London postal workers have voted by a huge majority to reject management’s paltry offer over pay, and to move towards a strike ballot.
Bosses have offered a rise in London weighting of just £50 over two years – an increase of just 47p a week!
On Friday of last week, the Communication Workers Union (London) announced the result of a consultative ballot.
Over 23,500 ballot papers were issued and, on a turnout of 63 percent, 98 percent voted to reject the offer and 97 percent voted that they were willing “to take whatever steps are necessary, including an industrial action ballot, in order to force Royal Mail to offer a realistic and just settlement”.
London divisional rep Mark Palfrey, said, “London weighting should have been settled in April. These two ballot results clearly demonstrate the depth of frustration that exists among our members, and how in tune the union is with the membership.
“Now Royal Mail and Post Office Limited have to reach a satisfactorly settlement or our members’ patience is going to run out and the union will have no option but to ballot for industrial action.”
John Denton, London regional secretary, told Socialist Worker, “The result shows that union reps really engaged with the membership.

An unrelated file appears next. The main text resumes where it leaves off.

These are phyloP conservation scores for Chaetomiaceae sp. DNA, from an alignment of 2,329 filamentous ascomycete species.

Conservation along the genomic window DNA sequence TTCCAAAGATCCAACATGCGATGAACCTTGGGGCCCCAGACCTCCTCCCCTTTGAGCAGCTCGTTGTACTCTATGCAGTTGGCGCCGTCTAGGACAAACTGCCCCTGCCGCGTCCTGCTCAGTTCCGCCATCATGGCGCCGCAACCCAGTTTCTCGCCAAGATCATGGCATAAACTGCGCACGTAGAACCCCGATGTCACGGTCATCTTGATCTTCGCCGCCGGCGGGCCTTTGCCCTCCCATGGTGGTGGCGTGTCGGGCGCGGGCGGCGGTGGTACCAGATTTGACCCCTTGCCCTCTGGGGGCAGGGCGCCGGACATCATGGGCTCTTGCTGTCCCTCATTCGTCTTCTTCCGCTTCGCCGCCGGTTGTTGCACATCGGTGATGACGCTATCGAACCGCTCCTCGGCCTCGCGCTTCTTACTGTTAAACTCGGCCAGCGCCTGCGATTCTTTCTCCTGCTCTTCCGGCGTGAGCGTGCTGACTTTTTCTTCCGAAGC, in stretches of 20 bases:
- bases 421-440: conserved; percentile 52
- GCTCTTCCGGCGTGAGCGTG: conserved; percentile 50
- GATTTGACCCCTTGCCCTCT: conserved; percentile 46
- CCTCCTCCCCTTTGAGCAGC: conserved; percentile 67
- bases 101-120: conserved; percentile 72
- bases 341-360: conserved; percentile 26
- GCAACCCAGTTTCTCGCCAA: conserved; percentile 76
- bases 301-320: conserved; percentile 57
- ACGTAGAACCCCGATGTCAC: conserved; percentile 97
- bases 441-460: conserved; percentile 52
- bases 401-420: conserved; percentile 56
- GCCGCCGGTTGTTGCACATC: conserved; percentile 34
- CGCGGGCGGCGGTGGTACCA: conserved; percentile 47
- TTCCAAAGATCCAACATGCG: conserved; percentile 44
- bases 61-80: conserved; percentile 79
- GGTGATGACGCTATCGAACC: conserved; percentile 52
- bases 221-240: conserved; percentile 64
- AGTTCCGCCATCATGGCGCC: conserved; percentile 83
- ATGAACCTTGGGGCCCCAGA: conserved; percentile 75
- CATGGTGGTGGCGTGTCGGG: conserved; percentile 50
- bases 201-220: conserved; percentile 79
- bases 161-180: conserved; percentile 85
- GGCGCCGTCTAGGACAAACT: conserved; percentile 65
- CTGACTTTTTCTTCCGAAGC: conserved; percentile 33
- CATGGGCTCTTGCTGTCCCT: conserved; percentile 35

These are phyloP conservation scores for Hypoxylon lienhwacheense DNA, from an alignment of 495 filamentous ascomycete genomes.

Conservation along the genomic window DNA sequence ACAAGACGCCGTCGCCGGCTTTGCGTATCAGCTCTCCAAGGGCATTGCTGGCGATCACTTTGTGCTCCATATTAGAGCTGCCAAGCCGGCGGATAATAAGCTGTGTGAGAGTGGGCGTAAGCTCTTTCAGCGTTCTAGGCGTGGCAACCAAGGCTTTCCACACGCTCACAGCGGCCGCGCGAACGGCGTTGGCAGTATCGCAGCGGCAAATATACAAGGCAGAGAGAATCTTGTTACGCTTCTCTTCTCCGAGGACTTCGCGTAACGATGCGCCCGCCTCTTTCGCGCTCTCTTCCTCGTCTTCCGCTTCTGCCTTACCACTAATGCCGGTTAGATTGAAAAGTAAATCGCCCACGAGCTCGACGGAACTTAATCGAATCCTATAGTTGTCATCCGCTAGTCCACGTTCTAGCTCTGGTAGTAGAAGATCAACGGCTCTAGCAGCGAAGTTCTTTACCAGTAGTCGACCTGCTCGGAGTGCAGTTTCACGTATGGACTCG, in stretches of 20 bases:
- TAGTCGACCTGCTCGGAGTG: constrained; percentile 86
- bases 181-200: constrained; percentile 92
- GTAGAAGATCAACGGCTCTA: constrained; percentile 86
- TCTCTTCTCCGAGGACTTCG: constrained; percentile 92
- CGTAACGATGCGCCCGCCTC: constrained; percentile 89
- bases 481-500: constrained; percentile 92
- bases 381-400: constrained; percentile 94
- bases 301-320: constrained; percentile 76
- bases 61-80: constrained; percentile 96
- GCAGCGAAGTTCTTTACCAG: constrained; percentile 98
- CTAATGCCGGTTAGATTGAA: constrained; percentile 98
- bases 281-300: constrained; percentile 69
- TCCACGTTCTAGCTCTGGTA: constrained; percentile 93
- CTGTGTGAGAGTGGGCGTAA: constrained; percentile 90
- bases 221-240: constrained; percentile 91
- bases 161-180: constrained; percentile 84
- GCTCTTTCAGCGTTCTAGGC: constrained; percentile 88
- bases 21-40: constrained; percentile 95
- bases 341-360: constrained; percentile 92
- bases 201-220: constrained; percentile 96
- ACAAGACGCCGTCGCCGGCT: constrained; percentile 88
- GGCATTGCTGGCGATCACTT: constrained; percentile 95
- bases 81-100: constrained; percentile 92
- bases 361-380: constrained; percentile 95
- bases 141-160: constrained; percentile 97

“Management have said they are willing to talk, but they haven’t named any dates for such meetings. Unless there is a much better offer, our members have made it absolutely clear they want a strike ballot.”
The idea of a consultative ballot mirrors the method used in 2003. An overwhelming vote at that time led to an official ballot and strike.
Eventually London workers accepted a much-improved deal on weighting, but this has not been updated properly. London reps were meeting this week to decide the next moves.
A London CWU member said, “The vote needs to lead to action. I hope that our national leadership will be ready to back us all the way. This is a battle for increases in London weighting and also a protest about how our money is being devalued by the incredible rises in house prices, fuel bills and so on.
“We have had enough of talking. The national union must take official action or we will be forced to consider what we should do ourselves.”
The series of local strike ballots and disputes continues.
Postal workers in Manvers, South Yorkshire, were due to strike this week, Bristol and Birmingham mail centres are balloting, as are the Fareham and Havant offices near Portsmouth and Nottingham central delivery office.
A range of management attacks on jobs, staffing levels, overtime and union rights lie behind the ballots. The national executive said it would consider national action unless bosses stopped the local offensives. It is time to turn those words into action.